Groce, who helped recruit Turner to Ohio State, gave the requisite "Why not us?" speech to his team already, but he likes the way his team is peaking right now, and he thinks his backcourt can handle the pressure. Bassett has played in two NCAA tournaments.
"Armon and D.J. love the big stage," he said. "They have the swagger and confidence."
While no national commentator is giving Ohio a shot to win this game -- ESPN bracketologist Joe Lunardi ended his video preview of the Bobcats by saying "I don't think there's any way Ohio U. comes away with the upset" -- Groce said some optimists have asked him about a possible Sweet 16 matchup with his mentor Thad Matta and the Buckeyes. That's a long shot, but Cooper said the team isn't just happy to be included. The last Ohio team to make the tournament, in 2005, nearly knocked off Florida, which had a young Joakim Noah coming off the bench.
"The whole season people have thrown us under the bus, not giving us a chance," Groce said. "But as the season went on, we kept sticking together. Once we beat Kent in the first round [of the MAC tournament], our confidence just rose higher."
Cooper has played consistently well all season but had to adjust to playing with Bassett, another ballhandling, high-scoring guard, in the backcourt. The former Indiana guard, who was excised from the program during Kelvin Sampson's tumultuous last season in 2008, led the Bobcats in scoring with 16.9 points per game, and he's certainly impressed with Cooper.
"Armon made a great point in a press conference the other day," Groce said. "He said the way that D.J. puts up numbers in assists, steals, rebounds and points as a freshman guard, he can be only be rivaled by John Wall."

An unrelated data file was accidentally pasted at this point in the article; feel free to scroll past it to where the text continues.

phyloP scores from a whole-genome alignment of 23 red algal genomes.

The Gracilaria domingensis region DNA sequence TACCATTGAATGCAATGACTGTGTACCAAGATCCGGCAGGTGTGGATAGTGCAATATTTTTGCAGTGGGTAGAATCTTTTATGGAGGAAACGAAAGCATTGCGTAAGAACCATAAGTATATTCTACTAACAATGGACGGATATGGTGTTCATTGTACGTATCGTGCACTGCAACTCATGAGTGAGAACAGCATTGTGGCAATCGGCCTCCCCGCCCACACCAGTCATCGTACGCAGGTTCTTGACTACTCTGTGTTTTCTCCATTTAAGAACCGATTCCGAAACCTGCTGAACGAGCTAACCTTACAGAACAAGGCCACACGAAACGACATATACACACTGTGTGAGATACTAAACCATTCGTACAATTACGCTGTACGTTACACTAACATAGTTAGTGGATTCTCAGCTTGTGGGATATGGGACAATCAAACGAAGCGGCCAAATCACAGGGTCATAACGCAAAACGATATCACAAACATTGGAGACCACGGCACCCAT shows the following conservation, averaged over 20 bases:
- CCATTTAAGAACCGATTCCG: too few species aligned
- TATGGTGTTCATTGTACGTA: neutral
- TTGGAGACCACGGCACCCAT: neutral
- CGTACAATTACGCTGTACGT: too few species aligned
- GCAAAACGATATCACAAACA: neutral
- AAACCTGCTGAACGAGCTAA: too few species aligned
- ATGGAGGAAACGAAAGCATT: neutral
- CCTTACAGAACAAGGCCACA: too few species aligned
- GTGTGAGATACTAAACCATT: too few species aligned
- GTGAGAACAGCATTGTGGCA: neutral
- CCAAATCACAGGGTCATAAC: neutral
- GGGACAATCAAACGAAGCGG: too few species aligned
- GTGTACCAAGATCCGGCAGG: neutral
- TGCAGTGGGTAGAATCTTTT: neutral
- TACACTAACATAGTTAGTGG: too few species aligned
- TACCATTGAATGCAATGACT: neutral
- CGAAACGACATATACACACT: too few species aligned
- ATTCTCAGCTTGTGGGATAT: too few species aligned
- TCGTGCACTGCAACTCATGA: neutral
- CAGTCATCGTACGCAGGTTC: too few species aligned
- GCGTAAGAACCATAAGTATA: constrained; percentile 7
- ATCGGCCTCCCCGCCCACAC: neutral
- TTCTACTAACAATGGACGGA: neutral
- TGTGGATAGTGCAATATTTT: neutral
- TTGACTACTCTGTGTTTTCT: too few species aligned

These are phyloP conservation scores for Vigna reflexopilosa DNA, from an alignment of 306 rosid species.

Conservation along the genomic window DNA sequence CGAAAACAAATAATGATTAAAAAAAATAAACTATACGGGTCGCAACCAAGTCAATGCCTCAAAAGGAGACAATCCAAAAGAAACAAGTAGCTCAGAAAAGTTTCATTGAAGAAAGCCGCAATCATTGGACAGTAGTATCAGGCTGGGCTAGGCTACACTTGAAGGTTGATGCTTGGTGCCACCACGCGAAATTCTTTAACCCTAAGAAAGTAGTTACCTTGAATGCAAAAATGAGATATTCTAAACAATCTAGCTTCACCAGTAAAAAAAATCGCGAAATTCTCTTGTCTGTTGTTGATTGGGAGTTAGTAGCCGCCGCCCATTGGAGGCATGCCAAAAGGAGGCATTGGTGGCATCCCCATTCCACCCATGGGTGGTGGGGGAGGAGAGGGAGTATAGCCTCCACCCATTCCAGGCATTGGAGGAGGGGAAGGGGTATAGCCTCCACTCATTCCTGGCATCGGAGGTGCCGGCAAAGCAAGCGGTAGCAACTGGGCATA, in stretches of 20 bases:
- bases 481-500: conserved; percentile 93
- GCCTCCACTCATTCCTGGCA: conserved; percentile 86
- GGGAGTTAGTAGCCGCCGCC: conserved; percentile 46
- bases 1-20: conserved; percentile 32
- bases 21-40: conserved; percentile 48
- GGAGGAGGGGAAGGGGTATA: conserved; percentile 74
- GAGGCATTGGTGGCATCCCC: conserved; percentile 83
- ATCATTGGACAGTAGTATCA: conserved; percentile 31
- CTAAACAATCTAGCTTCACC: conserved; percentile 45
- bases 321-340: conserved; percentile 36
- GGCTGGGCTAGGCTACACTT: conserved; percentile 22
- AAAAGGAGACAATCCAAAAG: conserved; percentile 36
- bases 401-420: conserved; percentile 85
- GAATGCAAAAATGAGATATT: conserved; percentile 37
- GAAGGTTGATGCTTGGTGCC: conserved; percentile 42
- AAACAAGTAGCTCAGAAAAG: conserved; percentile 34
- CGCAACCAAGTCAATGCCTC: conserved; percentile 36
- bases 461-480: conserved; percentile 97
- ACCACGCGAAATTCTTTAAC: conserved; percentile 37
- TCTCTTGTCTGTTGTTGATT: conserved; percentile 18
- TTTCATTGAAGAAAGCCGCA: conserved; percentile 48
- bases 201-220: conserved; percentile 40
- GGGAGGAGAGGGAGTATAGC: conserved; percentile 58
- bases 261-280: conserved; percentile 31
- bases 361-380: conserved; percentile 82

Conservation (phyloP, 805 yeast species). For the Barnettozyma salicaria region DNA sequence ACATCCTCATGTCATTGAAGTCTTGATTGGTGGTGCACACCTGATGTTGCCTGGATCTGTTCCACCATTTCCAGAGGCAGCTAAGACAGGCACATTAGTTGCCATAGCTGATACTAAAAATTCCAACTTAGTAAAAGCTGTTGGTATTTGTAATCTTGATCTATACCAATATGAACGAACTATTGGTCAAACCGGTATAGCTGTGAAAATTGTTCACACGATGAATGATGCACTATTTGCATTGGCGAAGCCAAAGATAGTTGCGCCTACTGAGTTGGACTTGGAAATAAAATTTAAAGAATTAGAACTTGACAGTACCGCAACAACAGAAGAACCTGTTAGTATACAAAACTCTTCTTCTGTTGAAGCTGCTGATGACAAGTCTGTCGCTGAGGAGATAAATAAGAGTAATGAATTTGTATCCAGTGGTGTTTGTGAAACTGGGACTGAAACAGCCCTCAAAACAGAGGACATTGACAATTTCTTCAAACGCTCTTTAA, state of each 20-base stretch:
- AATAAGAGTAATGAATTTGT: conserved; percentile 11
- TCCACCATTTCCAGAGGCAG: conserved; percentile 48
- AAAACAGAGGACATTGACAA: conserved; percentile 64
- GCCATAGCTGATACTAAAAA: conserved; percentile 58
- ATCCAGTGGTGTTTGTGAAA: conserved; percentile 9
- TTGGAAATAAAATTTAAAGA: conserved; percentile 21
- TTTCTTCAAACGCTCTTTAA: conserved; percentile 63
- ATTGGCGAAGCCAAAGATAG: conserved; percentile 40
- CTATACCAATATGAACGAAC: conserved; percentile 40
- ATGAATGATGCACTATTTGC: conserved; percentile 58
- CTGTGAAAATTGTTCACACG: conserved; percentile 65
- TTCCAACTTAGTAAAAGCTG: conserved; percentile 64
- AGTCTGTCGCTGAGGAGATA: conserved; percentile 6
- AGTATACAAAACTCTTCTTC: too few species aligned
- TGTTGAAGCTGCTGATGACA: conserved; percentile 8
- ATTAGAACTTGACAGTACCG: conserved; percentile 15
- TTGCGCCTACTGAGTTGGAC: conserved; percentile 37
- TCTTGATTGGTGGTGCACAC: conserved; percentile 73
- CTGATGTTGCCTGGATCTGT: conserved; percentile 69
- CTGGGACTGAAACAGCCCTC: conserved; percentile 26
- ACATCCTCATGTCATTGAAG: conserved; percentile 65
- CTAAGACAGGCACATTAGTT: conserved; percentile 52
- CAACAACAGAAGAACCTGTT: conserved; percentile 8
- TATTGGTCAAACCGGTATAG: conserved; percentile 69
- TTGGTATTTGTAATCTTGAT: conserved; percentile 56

Cooper was never the biggest recruit in Chicago, but only because of his size. After transferring from Hales, he led Seton to a 2A state championship, was eighth in Mr. Basketball voting, and was the Sun-Times' small-school player of the year. He also starred for the famed MeanStreets AAU club before his senior year.
Cooper, like every good mid-major player, lists on the Ohio Web site the major schools that recruited him, but ultimately he was overlooked by most "big six" conference schools, mainly because of his size. One school that tried to get him was Kent State, a No. 1 seed in the MAC tournament, which lost to the No. 9 seed Bobcats in the second round.
Kent State has been recruiting Chicago hard under second-year head coach Geno Ford, a former Ohio star, who scored 1,752 points in his college career in the 1990s, playing in part with the "Shaq of the MAC," Gary Trent.
Ford's younger brother, Dustin, is an Ohio assistant coach, and he thinks Cooper can not only surpass his brother but also break a lot of records at the school, which at one time was a mid-major powerhouse. Cooper is off to a good start, setting the school's single-season assists (205) and steals (88) records.